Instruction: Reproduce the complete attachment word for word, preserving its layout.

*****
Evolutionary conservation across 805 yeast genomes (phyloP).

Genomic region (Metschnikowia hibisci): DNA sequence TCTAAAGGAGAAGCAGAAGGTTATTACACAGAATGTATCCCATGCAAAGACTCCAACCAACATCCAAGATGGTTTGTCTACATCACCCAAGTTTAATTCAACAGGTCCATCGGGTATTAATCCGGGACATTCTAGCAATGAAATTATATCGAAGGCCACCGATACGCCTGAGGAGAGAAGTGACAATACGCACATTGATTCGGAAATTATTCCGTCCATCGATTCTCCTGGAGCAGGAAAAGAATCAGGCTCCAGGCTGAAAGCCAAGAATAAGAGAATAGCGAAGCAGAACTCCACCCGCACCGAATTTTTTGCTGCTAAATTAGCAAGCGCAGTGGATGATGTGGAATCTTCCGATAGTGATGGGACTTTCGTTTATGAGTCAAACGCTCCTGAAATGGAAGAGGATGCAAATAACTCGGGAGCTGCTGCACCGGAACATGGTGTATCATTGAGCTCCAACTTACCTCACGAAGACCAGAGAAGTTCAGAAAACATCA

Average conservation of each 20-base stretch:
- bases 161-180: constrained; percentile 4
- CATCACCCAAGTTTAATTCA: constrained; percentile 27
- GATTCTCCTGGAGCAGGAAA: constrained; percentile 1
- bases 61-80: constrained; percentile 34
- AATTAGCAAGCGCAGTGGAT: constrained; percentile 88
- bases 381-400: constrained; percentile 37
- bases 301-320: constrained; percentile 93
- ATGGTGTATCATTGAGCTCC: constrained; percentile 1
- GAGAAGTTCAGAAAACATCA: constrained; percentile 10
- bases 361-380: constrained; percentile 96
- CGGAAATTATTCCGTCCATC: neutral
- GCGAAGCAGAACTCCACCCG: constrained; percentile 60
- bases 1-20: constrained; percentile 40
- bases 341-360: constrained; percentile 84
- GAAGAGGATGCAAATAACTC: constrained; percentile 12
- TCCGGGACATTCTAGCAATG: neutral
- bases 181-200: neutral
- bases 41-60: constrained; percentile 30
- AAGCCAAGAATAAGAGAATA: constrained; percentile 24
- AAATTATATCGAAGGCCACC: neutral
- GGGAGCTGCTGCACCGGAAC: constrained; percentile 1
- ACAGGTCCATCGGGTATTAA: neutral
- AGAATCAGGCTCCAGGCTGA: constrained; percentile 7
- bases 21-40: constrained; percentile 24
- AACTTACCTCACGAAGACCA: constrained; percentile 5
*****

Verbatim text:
Evolutionary conservation across 805 yeast genomes (phyloP).

Genomic region (Metschnikowia hibisci): DNA sequence TCTAAAGGAGAAGCAGAAGGTTATTACACAGAATGTATCCCATGCAAAGACTCCAACCAACATCCAAGATGGTTTGTCTACATCACCCAAGTTTAATTCAACAGGTCCATCGGGTATTAATCCGGGACATTCTAGCAATGAAATTATATCGAAGGCCACCGATACGCCTGAGGAGAGAAGTGACAATACGCACATTGATTCGGAAATTATTCCGTCCATCGATTCTCCTGGAGCAGGAAAAGAATCAGGCTCCAGGCTGAAAGCCAAGAATAAGAGAATAGCGAAGCAGAACTCCACCCGCACCGAATTTTTTGCTGCTAAATTAGCAAGCGCAGTGGATGATGTGGAATCTTCCGATAGTGATGGGACTTTCGTTTATGAGTCAAACGCTCCTGAAATGGAAGAGGATGCAAATAACTCGGGAGCTGCTGCACCGGAACATGGTGTATCATTGAGCTCCAACTTACCTCACGAAGACCAGAGAAGTTCAGAAAACATCA

Average conservation of each 20-base stretch:
- bases 161-180: constrained; percentile 4
- CATCACCCAAGTTTAATTCA: constrained; percentile 27
- GATTCTCCTGGAGCAGGAAA: constrained; percentile 1
- bases 61-80: constrained; percentile 34
- AATTAGCAAGCGCAGTGGAT: constrained; percentile 88
- bases 381-400: constrained; percentile 37
- bases 301-320: constrained; percentile 93
- ATGGTGTATCATTGAGCTCC: constrained; percentile 1
- GAGAAGTTCAGAAAACATCA: constrained; percentile 10
- bases 361-380: constrained; percentile 96
- CGGAAATTATTCCGTCCATC: neutral
- GCGAAGCAGAACTCCACCCG: constrained; percentile 60
- bases 1-20: constrained; percentile 40
- bases 341-360: constrained; percentile 84
- GAAGAGGATGCAAATAACTC: constrained; percentile 12
- TCCGGGACATTCTAGCAATG: neutral
- bases 181-200: neutral
- bases 41-60: constrained; percentile 30
- AAGCCAAGAATAAGAGAATA: constrained; percentile 24
- AAATTATATCGAAGGCCACC: neutral
- GGGAGCTGCTGCACCGGAAC: constrained; percentile 1
- ACAGGTCCATCGGGTATTAA: neutral
- AGAATCAGGCTCCAGGCTGA: constrained; percentile 7
- bases 21-40: constrained; percentile 24
- AACTTACCTCACGAAGACCA: constrained; percentile 5